• Trish Uniac

What's In It For Me?

Sometimes my day doesn't go the way I expect. I start off early, coffee in hand, ready to change the world.


And then I get a phone call.

Or a text.

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Or an email.


And everything goes sideways.


I'm more likely to have these days when I'm not organized, or not following my usual schedule. My colleagues and patients are more likely to lean on me and make my day slip away from me when they aren't organized or are having a bad day.


It’s no one's fault that someone in the community died this morning, or that every lab in my inbox was shiny red. And it is so hard to not take this out on my patients.

They need something from me, and that is frustrating.


And true.


No one comes to the doctor for funsies. My patients have something going on that they need help with.


Often they’re scared.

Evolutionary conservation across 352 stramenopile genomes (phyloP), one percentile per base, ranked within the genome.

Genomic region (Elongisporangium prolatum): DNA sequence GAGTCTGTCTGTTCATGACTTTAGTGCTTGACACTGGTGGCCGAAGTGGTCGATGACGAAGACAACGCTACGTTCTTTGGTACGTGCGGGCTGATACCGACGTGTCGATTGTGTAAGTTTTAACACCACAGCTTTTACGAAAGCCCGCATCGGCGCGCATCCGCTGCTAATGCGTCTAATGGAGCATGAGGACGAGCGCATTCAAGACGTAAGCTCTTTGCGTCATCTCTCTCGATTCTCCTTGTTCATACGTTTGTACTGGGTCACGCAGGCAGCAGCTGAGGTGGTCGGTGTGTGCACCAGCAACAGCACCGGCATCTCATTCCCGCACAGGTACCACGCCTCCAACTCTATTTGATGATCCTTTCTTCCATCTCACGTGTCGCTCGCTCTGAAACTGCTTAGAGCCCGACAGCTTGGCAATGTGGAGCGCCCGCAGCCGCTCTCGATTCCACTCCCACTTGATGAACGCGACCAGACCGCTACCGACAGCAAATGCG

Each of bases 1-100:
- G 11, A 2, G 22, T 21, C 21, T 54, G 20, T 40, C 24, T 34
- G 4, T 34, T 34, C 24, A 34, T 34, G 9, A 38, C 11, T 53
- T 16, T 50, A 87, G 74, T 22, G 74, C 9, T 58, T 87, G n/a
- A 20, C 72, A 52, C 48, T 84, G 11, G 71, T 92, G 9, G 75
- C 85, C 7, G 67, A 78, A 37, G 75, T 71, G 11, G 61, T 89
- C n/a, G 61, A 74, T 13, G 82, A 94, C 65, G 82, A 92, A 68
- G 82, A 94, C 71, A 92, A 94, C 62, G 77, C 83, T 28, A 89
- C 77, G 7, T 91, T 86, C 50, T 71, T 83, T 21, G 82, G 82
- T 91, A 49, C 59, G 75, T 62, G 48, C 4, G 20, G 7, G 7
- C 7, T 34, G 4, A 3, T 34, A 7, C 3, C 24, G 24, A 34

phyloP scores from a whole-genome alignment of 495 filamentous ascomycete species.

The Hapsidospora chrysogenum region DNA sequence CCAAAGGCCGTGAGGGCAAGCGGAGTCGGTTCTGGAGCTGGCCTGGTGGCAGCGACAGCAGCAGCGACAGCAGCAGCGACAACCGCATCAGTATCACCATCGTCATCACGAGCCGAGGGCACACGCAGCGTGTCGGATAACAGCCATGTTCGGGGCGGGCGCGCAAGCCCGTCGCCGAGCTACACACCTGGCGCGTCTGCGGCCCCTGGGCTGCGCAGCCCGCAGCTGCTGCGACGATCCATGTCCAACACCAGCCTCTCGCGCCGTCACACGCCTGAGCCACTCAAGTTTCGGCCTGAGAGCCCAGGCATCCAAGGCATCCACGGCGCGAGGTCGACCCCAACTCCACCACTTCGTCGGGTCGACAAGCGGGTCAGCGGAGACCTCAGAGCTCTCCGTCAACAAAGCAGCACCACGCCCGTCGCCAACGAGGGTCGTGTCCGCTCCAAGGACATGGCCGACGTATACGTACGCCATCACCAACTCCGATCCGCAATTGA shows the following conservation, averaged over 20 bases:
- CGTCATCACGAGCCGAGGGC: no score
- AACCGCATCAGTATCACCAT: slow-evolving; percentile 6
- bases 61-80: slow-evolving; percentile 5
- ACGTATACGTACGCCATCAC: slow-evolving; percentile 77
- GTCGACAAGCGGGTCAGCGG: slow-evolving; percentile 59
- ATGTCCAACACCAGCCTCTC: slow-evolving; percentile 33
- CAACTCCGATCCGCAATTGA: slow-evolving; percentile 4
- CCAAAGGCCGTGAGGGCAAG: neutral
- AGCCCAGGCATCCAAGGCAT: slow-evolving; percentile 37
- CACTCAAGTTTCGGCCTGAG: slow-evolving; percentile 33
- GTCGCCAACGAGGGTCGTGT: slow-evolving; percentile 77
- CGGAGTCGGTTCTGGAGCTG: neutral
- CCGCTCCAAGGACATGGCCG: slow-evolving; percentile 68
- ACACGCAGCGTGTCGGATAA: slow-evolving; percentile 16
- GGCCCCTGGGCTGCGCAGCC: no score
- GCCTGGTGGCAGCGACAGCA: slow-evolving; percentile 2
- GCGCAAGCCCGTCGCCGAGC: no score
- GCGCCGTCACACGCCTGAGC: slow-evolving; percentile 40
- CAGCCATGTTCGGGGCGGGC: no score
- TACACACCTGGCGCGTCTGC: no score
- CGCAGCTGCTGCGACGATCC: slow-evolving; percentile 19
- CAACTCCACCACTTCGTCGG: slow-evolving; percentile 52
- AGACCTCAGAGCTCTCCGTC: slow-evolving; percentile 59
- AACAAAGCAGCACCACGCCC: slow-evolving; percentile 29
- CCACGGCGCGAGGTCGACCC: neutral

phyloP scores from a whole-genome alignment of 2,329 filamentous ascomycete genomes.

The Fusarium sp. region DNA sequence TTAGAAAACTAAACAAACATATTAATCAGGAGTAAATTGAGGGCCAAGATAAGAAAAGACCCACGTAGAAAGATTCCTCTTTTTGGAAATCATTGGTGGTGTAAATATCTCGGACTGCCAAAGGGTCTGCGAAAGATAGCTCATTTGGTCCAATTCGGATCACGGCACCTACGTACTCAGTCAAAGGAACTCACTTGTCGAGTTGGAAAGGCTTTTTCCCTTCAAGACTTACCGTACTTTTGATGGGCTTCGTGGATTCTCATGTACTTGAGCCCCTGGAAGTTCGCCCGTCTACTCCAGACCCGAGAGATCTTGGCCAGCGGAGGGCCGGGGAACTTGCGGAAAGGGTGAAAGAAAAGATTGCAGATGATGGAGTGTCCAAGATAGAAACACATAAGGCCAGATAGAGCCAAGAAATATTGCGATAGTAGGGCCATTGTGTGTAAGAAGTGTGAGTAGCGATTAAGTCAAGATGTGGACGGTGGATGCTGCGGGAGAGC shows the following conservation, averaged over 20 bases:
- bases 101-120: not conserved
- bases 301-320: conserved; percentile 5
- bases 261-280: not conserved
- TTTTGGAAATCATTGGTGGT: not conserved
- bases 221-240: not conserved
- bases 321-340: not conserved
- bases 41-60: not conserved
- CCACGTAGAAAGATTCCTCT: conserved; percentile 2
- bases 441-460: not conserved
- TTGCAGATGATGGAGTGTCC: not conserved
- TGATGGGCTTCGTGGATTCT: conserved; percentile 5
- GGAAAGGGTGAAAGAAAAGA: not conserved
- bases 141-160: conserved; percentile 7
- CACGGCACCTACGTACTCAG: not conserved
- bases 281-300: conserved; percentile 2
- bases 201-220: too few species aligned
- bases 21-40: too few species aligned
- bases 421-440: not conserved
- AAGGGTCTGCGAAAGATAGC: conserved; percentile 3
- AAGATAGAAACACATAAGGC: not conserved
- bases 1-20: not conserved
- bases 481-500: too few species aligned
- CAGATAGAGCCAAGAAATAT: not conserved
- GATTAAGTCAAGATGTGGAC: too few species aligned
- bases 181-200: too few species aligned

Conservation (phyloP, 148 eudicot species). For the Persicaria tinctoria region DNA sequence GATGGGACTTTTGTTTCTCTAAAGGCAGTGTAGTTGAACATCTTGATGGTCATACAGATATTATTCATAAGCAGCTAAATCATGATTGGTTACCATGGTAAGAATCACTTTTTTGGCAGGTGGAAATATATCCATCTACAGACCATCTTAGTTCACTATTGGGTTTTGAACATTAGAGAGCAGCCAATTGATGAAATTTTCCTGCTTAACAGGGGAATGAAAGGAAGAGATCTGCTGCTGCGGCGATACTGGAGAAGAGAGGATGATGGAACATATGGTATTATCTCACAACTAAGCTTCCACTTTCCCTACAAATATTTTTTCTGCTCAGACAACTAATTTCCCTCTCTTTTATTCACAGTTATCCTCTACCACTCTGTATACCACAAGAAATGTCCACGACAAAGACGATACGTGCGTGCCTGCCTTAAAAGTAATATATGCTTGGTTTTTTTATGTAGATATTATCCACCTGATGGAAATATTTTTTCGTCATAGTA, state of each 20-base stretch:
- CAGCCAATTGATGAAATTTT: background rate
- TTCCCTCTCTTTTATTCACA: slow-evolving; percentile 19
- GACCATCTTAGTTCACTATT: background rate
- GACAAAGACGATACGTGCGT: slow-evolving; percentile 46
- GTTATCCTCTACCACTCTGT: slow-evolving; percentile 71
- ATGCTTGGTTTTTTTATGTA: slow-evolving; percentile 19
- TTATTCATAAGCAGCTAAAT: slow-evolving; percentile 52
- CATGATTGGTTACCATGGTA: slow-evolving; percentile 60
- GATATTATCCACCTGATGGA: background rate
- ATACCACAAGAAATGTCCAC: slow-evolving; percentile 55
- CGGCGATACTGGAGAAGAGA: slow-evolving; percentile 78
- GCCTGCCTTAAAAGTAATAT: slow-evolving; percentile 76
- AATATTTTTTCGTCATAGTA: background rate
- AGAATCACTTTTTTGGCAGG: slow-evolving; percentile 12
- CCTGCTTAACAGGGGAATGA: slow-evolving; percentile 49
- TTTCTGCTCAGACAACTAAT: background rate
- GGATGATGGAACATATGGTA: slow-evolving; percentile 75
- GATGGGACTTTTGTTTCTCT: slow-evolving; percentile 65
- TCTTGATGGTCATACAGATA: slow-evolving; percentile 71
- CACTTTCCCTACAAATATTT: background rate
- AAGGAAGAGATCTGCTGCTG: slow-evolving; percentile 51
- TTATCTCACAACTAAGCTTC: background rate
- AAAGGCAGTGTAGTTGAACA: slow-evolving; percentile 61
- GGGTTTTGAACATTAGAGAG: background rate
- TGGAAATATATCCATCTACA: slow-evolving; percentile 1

And I need to remember that they aren’t trying to put me further behind schedule. I promise, I do know this with all my logical brain, but sometimes my emotional brain takes over and she’s a jerk. I need to consciously quiet down the icky feelings.

I do this by reminding myself that I need my patient too. I bring to mind what they’re doing for me. Sometimes it’s a reassuring smile or information about how to clean out my septic tank. I can be learning something new medically or hearing a joke. Their birthday may remind me that a family celebration is coming up.


There’s always something.


And of course, obviously, I couldn’t be a doctor if it wasn’t for them. Recognizing that if I didn’t have patients, there would be no reason to write orders, and that would be no fun at all.


That brief moment of remembering that I get much more out of most of our interactions than they get from me is often enough to help me snap back into shape.


And when I approach these encounters with gratitude, curiosity, and humility, I’m a better doc.

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